Premier Alan Winde believes this therapy can be administered in general wards, under the correct supervision, which will minimise the need for critical-care beds. Picture: Courtney Africa/African News Agency (ANA)
Premier Alan Winde believes this therapy can be administered in general wards, under the correct supervision, which will minimise the need for critical-care beds. Picture: Courtney Africa/African News Agency (ANA)

High-flow nasal oxygen, dexamethasone helping keep Covid-19 at bay in Western Cape

By Shakirah Thebus Time of article published Jul 13, 2020

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Cape Town - The use of high-flow nasal oxygen and of the steroid dexamethasone have emerged as very successful treatments of more severe cases of the coronavirus (Covid-19).

So said premier Alan Winde in the latest provincial update on Covid-19.

At present, 289 people are in the intensive care unit (ICU) or high care, with 627 people having been hospitalised due to the virus.

The province recorded 16063 active cases of Covid-19, 77476 confirmed cases and 59070 recoveries as of 1pm on Sunday.

To date, 2343 people have succumbed to the virus. The number of tests conducted is at 350961.

There remain 6685 confirmed cases of the virus unallocated, with 4010 recoveries made.

Winde said the province has recorded close to 60000 recoveries since the virus was first detected in the province on March 11.

“The world is constantly learning and developing new knowledge about Covid-19 and how to manage this disease. But despite the advancements in science and medicine which can help to save lives, the most basic rules of hand washing, hygiene, mask wearing and physical distancing are still the most effective tools we have to prevent the spread of the virus,” said Winde.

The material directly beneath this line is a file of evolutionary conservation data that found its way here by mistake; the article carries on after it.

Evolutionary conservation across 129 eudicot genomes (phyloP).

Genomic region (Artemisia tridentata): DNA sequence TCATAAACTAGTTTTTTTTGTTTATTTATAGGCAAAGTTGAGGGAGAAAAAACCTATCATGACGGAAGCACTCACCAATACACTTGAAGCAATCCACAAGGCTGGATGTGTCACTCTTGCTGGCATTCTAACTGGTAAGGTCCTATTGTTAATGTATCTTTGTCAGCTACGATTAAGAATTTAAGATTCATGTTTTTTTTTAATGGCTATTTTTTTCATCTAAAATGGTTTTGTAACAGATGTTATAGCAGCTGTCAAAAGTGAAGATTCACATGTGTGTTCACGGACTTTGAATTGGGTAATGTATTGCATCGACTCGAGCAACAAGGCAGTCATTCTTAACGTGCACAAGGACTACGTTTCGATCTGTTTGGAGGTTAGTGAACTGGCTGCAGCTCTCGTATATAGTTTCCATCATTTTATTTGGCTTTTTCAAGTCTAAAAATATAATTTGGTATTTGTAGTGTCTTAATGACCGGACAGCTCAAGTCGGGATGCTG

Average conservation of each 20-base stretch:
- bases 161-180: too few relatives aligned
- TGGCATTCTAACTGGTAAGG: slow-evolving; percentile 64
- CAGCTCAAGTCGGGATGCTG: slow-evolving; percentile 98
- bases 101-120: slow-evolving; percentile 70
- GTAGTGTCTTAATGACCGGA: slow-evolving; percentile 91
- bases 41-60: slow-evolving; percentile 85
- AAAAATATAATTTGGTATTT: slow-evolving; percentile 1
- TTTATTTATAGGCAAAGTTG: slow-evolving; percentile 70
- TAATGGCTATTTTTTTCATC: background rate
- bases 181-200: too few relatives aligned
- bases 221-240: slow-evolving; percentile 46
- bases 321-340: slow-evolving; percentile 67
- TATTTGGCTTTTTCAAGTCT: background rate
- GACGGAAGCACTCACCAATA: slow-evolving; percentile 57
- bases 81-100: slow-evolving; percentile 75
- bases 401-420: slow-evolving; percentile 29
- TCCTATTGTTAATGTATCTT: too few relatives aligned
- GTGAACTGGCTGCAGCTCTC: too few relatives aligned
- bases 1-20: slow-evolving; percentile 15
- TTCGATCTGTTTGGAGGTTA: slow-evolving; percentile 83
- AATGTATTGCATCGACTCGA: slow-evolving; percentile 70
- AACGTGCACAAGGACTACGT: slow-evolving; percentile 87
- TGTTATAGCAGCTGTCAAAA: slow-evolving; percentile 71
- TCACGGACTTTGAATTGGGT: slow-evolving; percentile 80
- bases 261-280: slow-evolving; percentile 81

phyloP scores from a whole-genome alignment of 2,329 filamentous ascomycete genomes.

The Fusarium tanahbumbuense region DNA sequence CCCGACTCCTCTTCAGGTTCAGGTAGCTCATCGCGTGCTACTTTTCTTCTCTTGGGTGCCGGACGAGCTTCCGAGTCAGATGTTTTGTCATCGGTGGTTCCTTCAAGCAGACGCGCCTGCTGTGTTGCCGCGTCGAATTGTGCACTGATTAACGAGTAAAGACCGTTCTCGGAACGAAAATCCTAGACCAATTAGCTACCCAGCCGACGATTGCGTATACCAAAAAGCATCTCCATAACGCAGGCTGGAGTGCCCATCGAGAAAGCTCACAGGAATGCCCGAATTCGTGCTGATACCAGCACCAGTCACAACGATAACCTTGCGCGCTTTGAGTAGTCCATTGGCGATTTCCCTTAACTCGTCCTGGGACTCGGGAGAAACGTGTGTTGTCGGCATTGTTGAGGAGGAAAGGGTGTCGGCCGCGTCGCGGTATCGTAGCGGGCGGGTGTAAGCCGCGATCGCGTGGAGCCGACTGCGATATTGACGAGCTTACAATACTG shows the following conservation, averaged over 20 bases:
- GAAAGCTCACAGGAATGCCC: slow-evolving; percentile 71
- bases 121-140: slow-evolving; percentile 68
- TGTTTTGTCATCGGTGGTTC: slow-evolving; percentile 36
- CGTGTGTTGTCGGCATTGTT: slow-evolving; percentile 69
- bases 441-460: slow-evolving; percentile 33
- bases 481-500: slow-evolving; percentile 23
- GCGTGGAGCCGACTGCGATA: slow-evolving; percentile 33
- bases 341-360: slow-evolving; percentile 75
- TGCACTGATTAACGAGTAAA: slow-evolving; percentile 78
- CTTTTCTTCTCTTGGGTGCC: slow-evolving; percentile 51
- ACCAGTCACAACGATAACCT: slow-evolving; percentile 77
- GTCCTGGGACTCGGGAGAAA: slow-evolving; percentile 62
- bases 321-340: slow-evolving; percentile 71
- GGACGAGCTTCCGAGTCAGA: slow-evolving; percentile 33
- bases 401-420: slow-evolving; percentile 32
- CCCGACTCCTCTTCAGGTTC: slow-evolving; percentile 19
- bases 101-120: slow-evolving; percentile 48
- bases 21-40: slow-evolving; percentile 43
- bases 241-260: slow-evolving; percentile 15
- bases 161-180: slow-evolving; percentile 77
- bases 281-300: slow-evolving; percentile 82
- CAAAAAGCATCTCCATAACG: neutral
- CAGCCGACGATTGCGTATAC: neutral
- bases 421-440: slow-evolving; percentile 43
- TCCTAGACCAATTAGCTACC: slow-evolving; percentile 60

He said many who contract the virus will experience mild symptoms, which include a sore throat, a fever, a loss of smell and taste, a cough, tiredness, and body aches and pains.

These can be treated at home, however, the person must self-isolate for 14 days to ensure that the virus does not pass on to people nearby or in close spaces.

Winde said anyone experiencing trouble breathing or shortness of breath should seek out medical attention.

“People who fall into the high risk categories, which include people over the age of 55, or those with underlying illnesses such as diabetes, hypertension, HIV, or any heart, lung or kidney disease, should also monitor their symptoms closely and take extra precautions.

“Others may have the virus and experience no symptoms at all. That is why it is important to continue to wash your hands, clean surfaces, practise physical distancing and wear a cloth mask even when feeling well.

“Covid-19 will be with us for a long time still and staying home as much as possible, and abiding by the golden rules, can help to keep you and your loved ones safe.”

@TheCapeArgus

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Cape Argus

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